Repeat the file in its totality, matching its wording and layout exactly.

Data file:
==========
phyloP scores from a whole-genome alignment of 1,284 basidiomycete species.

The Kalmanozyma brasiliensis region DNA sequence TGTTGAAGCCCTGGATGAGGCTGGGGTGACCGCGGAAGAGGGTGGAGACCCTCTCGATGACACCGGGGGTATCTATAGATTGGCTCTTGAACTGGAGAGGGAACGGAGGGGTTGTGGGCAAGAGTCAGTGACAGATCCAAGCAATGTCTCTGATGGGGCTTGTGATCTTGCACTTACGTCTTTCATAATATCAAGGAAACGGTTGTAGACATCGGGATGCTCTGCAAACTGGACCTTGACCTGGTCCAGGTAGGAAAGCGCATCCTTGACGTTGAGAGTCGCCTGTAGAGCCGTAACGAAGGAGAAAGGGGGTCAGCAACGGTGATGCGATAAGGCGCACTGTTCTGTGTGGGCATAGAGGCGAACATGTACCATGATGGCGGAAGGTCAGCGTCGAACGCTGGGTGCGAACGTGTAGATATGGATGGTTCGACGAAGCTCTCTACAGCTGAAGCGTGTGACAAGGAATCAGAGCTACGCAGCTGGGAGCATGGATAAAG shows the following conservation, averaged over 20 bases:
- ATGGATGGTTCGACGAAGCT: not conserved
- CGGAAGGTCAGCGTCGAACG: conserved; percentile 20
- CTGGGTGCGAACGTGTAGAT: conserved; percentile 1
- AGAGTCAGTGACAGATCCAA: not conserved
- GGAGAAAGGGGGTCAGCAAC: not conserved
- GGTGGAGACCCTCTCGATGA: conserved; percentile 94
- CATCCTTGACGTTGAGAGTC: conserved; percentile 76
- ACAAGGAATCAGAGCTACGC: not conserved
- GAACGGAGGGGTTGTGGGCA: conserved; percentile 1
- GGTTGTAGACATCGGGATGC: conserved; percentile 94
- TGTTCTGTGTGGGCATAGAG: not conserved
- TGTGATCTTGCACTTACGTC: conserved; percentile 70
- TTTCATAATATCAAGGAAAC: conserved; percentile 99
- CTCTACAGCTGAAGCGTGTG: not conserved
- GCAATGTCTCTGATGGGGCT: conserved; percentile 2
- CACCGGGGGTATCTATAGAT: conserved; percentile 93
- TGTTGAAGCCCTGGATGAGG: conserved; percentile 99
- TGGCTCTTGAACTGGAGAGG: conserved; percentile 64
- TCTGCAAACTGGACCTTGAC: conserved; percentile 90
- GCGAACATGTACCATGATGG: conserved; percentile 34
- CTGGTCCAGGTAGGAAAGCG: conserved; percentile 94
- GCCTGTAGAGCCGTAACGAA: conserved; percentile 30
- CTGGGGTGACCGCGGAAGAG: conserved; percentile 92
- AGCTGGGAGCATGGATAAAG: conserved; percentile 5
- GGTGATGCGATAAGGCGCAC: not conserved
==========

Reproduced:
phyloP scores from a whole-genome alignment of 1,284 basidiomycete species.

The Kalmanozyma brasiliensis region DNA sequence TGTTGAAGCCCTGGATGAGGCTGGGGTGACCGCGGAAGAGGGTGGAGACCCTCTCGATGACACCGGGGGTATCTATAGATTGGCTCTTGAACTGGAGAGGGAACGGAGGGGTTGTGGGCAAGAGTCAGTGACAGATCCAAGCAATGTCTCTGATGGGGCTTGTGATCTTGCACTTACGTCTTTCATAATATCAAGGAAACGGTTGTAGACATCGGGATGCTCTGCAAACTGGACCTTGACCTGGTCCAGGTAGGAAAGCGCATCCTTGACGTTGAGAGTCGCCTGTAGAGCCGTAACGAAGGAGAAAGGGGGTCAGCAACGGTGATGCGATAAGGCGCACTGTTCTGTGTGGGCATAGAGGCGAACATGTACCATGATGGCGGAAGGTCAGCGTCGAACGCTGGGTGCGAACGTGTAGATATGGATGGTTCGACGAAGCTCTCTACAGCTGAAGCGTGTGACAAGGAATCAGAGCTACGCAGCTGGGAGCATGGATAAAG shows the following conservation, averaged over 20 bases:
- ATGGATGGTTCGACGAAGCT: not conserved
- CGGAAGGTCAGCGTCGAACG: conserved; percentile 20
- CTGGGTGCGAACGTGTAGAT: conserved; percentile 1
- AGAGTCAGTGACAGATCCAA: not conserved
- GGAGAAAGGGGGTCAGCAAC: not conserved
- GGTGGAGACCCTCTCGATGA: conserved; percentile 94
- CATCCTTGACGTTGAGAGTC: conserved; percentile 76
- ACAAGGAATCAGAGCTACGC: not conserved
- GAACGGAGGGGTTGTGGGCA: conserved; percentile 1
- GGTTGTAGACATCGGGATGC: conserved; percentile 94
- TGTTCTGTGTGGGCATAGAG: not conserved
- TGTGATCTTGCACTTACGTC: conserved; percentile 70
- TTTCATAATATCAAGGAAAC: conserved; percentile 99
- CTCTACAGCTGAAGCGTGTG: not conserved
- GCAATGTCTCTGATGGGGCT: conserved; percentile 2
- CACCGGGGGTATCTATAGAT: conserved; percentile 93
- TGTTGAAGCCCTGGATGAGG: conserved; percentile 99
- TGGCTCTTGAACTGGAGAGG: conserved; percentile 64
- TCTGCAAACTGGACCTTGAC: conserved; percentile 90
- GCGAACATGTACCATGATGG: conserved; percentile 34
- CTGGTCCAGGTAGGAAAGCG: conserved; percentile 94
- GCCTGTAGAGCCGTAACGAA: conserved; percentile 30
- CTGGGGTGACCGCGGAAGAG: conserved; percentile 92
- AGCTGGGAGCATGGATAAAG: conserved; percentile 5
- GGTGATGCGATAAGGCGCAC: not conserved